The renovated Russell T. Joy Building will open its doors to campus in a special celebration on March 15, 2011. Built as a warehouse in 1892, the building will provide new classroom space and a home for the new Academic Advising Center.
Below is brief history of the Joy Building put together by Artifacts Consulting:
Russell T. Joy started small and dreamed big.
He came to Tacoma in 1888 and worked as a clerk for the Tacoma Land Company. Like many who achieved the American dream, he worked hard to make a name for himself. In just four years, he was secretary and manager of the Excelsior Park Land Company and had established himself as a builder and real estate developer. In 1892, he commissioned construction of three structures within the Warehouse District, including his namesake, the Russell T. Joy Building, which cost $30,000 to erect.
Joy hired architects Pickles & Sutton, who designed many distinguished buildings in Tacoma, including the National Bank of Tacoma and the Rust Building. The Joy Building was originally two stories, but was designed so that additional floors could later be added on. The triangular-shaped, “flatiron” structure offered eight storefronts on Pacific Avenue. A loading dock in back gave easy access to inventory and materials from the Hood Street (now Commerce Street) railroad spur.
In its first decade, four businesses called the Joy Building home: the H.N. Richmond Paper Co., the Great Western Stove Co., the Wiegel Candy Co., and the Stardiamond Candy Co.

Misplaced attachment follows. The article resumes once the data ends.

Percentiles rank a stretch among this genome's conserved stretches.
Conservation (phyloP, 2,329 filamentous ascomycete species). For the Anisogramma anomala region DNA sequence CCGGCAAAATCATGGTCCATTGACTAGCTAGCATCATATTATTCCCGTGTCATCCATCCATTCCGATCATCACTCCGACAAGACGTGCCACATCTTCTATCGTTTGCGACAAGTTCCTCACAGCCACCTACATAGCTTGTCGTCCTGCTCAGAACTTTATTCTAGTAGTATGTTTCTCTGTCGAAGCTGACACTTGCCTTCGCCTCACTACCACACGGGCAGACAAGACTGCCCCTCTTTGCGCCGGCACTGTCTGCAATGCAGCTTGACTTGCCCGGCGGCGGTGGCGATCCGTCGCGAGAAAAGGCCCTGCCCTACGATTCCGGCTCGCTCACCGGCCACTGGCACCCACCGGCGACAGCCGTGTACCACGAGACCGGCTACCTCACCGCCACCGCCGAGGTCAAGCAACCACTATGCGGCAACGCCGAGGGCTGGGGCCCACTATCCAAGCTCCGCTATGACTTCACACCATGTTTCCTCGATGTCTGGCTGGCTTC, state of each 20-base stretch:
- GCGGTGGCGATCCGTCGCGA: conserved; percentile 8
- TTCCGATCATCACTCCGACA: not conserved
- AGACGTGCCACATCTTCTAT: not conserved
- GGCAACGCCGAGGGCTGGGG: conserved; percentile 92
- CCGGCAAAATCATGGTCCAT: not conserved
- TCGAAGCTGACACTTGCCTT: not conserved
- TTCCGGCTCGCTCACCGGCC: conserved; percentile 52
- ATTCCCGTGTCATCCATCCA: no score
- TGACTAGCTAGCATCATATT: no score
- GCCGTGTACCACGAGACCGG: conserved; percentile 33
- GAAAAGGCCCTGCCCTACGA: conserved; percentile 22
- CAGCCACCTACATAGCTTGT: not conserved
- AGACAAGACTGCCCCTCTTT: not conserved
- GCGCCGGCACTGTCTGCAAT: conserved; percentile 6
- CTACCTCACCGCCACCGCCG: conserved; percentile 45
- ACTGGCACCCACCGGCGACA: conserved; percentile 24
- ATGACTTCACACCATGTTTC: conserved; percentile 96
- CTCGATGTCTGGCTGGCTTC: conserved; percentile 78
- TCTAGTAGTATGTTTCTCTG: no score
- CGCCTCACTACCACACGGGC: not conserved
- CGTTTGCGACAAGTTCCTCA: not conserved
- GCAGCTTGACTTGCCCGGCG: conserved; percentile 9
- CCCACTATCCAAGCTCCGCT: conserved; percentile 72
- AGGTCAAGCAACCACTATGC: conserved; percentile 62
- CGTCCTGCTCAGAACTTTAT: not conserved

Ten years later, in 1903, a fire in the building’s second floor caused considerable damage for all four tenants; the two candy companies suffered nearly complete losses. A few months afterward, Joy hired prominent Tacoma architects Russell & Babcock to design improvements. In addition to reconstructing the burned-out second floor, a third story was added, along with ornamental details and four freight elevators.
Over the years, the Joy Building’s purposes have been diverse. After the fire the first new tenant was Tacoma Manufacturer’s Permanent Exposition, which moved into several storefronts in 1905. The building has housed a wholesale grocery, a tea and coffee wholesaler and a glove maker. Early in the 20th century, when automobiles became all the rage, a number of automobile-related businesses were located in the Joy Building, including a Firestone Tire store and Studebaker and Oldsmobile distributorships.
Another blaze broke out in 1928, when a pile of discarded fish seines, nets and burlap caught fire in the rented space of Frank Sussman and Co., a dealer of hardware and salvaged goods. But this time the fire did not spread, and the damage was minimal.
In 1933, when outdoor advertising was popular, the art deco-style Alt Heidelberg sign was painted onto the north face of the building. Complete with the brewery’s logo depicting the “student prince,” the sign was believed to be one of the last Alt Heidelberg ghost ads in existence.
In the latter half of the 20th century, the Joy Building fell into disuse—a neglected, unattractive and empty space. In 1997, the University of Washington Tacoma moved into the neighborhood, transforming the first of many dilapidated buildings into a modern university.
The Joy Building completes the university’s face along Pacific Avenue, providing much-needed classrooms and study space for students, and a home for our new Academic Advising Center.
Just as Russell T. Joy grew from a footnote into a larger role in Tacoma’s history book, the University of Washington Tacoma is growing to meet the increasing need for higher education in the South Puget Sound region.
Reconstruction of the Joy Building was funded by the Washington State Legislature. It would not have been possible without the support of many Washingtonians who ardently believe in UW Tacoma's future.
John Burkhardt, Associate Director of Communications, email@example.com or 253-692-4536